Coincidentally regarding the banning of the face cover the UK representative has taken the clear position at the third informal pre-UNHCR discussions that banning face veils would ‘stigmatize marginalized Muslim women’ in Sri Lanka.

It is sad to see the Sri Lankan authorities are struggling hard to add to the list of Sri Lanka’s alleged violations of human rights laws already drafted, inter alia in preamble para 14 at the UNHCR and which draft has already called for the ‘prosecution of all those responsible for the violations of human rights laws’. That could possibly include all those aiding, abetting and approving such gross violations. It could, by September next year, extend to adding the violators names, and wrongfully their families as it happened to the present Army Commander, into the visa prohibited lists of States virtually prosecuting Sri Lanka in international fora.

National security concerns are no doubt vital but must not be used as Trojan horses to roll out measures against Islam that may eventually radicalize the Muslim community that had never attempted to disturb the territorial integrity of the country or any of its lawfully elected governments.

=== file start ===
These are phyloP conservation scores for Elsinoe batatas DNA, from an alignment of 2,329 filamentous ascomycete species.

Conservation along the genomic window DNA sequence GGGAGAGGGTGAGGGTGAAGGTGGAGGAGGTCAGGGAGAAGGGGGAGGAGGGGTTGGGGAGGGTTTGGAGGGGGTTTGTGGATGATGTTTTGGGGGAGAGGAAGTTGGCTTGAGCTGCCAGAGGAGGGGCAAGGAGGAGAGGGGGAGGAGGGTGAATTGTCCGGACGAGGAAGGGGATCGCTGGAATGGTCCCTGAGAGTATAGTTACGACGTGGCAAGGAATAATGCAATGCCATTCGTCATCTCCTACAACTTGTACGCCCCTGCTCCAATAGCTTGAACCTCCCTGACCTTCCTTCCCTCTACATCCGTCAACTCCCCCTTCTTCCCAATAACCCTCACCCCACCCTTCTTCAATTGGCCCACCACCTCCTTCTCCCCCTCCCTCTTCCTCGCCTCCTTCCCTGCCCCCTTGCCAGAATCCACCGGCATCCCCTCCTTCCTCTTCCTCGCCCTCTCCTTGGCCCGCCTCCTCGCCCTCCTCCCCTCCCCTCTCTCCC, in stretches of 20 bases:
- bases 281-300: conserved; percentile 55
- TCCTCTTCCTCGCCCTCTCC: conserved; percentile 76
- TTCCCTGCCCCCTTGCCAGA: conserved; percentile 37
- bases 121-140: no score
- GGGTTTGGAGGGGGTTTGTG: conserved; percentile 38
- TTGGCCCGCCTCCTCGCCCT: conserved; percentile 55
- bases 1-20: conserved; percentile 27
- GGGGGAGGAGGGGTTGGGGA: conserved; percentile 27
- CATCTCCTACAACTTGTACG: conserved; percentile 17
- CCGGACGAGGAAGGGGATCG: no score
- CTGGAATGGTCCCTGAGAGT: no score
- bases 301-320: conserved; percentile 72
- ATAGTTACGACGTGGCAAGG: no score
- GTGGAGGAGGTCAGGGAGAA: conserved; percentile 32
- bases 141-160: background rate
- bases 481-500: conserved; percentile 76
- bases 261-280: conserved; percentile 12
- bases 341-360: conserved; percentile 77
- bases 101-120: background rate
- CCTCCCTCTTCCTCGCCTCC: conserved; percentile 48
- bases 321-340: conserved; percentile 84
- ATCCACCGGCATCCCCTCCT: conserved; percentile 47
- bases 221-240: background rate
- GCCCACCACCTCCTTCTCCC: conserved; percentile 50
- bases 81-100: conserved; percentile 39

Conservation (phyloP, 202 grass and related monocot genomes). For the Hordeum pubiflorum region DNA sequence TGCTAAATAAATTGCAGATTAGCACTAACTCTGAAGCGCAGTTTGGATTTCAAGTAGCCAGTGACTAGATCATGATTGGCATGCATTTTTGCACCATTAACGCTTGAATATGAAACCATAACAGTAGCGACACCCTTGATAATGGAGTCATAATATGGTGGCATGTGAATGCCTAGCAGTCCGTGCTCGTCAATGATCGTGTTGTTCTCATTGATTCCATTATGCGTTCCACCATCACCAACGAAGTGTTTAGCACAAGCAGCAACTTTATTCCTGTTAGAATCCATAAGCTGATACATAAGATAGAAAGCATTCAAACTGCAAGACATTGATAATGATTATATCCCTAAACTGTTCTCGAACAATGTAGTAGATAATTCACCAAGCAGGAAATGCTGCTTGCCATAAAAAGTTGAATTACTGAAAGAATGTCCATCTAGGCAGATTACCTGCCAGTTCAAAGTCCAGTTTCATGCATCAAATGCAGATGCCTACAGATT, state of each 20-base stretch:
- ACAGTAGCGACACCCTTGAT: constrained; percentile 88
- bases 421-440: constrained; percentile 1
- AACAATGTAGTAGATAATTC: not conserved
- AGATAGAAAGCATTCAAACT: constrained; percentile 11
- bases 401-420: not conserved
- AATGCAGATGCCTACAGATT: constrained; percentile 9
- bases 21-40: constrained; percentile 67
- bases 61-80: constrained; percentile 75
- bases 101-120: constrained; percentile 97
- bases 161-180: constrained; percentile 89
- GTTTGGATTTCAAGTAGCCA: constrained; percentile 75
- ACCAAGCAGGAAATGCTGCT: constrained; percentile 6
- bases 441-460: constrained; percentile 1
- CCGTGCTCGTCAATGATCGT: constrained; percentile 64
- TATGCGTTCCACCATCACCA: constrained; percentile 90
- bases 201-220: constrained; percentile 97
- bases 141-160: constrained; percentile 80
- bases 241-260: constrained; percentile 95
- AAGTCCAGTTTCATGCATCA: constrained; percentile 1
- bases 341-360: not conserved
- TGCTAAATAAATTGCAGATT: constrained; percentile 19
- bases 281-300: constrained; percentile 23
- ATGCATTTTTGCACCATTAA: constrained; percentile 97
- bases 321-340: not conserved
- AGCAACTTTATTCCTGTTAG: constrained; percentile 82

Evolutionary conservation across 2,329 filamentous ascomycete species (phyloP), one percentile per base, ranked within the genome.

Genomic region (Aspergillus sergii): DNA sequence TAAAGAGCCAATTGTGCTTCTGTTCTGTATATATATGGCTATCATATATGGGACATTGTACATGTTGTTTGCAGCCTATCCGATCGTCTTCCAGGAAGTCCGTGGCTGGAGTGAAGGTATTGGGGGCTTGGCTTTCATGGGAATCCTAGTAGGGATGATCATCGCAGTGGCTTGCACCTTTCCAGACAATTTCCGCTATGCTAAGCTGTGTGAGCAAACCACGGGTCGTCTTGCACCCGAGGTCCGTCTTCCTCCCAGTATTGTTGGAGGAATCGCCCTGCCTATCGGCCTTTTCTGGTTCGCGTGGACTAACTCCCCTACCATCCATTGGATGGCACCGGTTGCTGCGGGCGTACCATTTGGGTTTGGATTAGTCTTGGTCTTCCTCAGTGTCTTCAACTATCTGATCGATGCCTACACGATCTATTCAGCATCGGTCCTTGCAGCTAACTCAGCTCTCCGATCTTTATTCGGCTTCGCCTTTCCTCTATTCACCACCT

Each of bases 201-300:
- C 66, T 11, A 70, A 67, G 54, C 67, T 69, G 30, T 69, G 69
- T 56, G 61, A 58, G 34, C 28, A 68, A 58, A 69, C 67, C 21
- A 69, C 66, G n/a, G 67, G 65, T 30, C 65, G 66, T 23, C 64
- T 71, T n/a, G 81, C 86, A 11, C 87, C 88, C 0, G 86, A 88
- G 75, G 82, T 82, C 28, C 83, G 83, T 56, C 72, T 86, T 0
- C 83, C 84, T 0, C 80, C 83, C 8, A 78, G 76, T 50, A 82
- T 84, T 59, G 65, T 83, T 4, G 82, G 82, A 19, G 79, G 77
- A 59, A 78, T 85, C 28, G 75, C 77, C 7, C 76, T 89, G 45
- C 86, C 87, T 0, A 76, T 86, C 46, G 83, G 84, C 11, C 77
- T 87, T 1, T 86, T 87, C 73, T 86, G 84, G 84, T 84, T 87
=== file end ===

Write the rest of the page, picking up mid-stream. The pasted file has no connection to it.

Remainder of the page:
M.M. Zuhair is a former MP and a leading lawyer, Latheef Farook is a leading commentator and author; Mass L. Usuf is an Attorney-at-Law and advocacy columnist; Mansoor Dahlan is a theology scholar.

Pakistan’ Displeasure

The Pakistan High Commissioner in Sri Lanka Maj. Gen (Rtd) Saad Khattak tweeted his displeasure about the ban on the Niqab.

“The likely ban on Niqab #SriLanka will only serve as injury to the feelings of ordinary Sri Lankan Muslims and Muslims across the globe. At today’s economically difficult time due to Pandemic and other image related challenges faced by the country. At international fora, such divisive steps in the name of Security, besides accentuating economic difficulties, will only serve as fillip to further strengthen wider apprehensions about fundamental human rights of minorities in the country,” he tweeted.

Doesn’t Serve Lanka’s Interest in UNHRC   

That Sri Lanka is promulgating such draconian measures even as it is facing a hostile draft resolution in the UN Human Rights Council has come as a surprise to liberals. Sri Lanka has been cultivating the Muslim countries in the 47-member of UNHRC with the help of Pakistan. But as on date, its chances of defeating the resolution moved by UK and the Western bloc, appear to be dim and therefore may be open to legal action under universal jurisdiction as proposed by the draft resolution.

P. K. Balachandran

P. K. Balachandran

P. K. Balachandran is a senior Indian journalist working in Sri Lanka for local and international media and has been writing on South Asian issues for the past 21 years.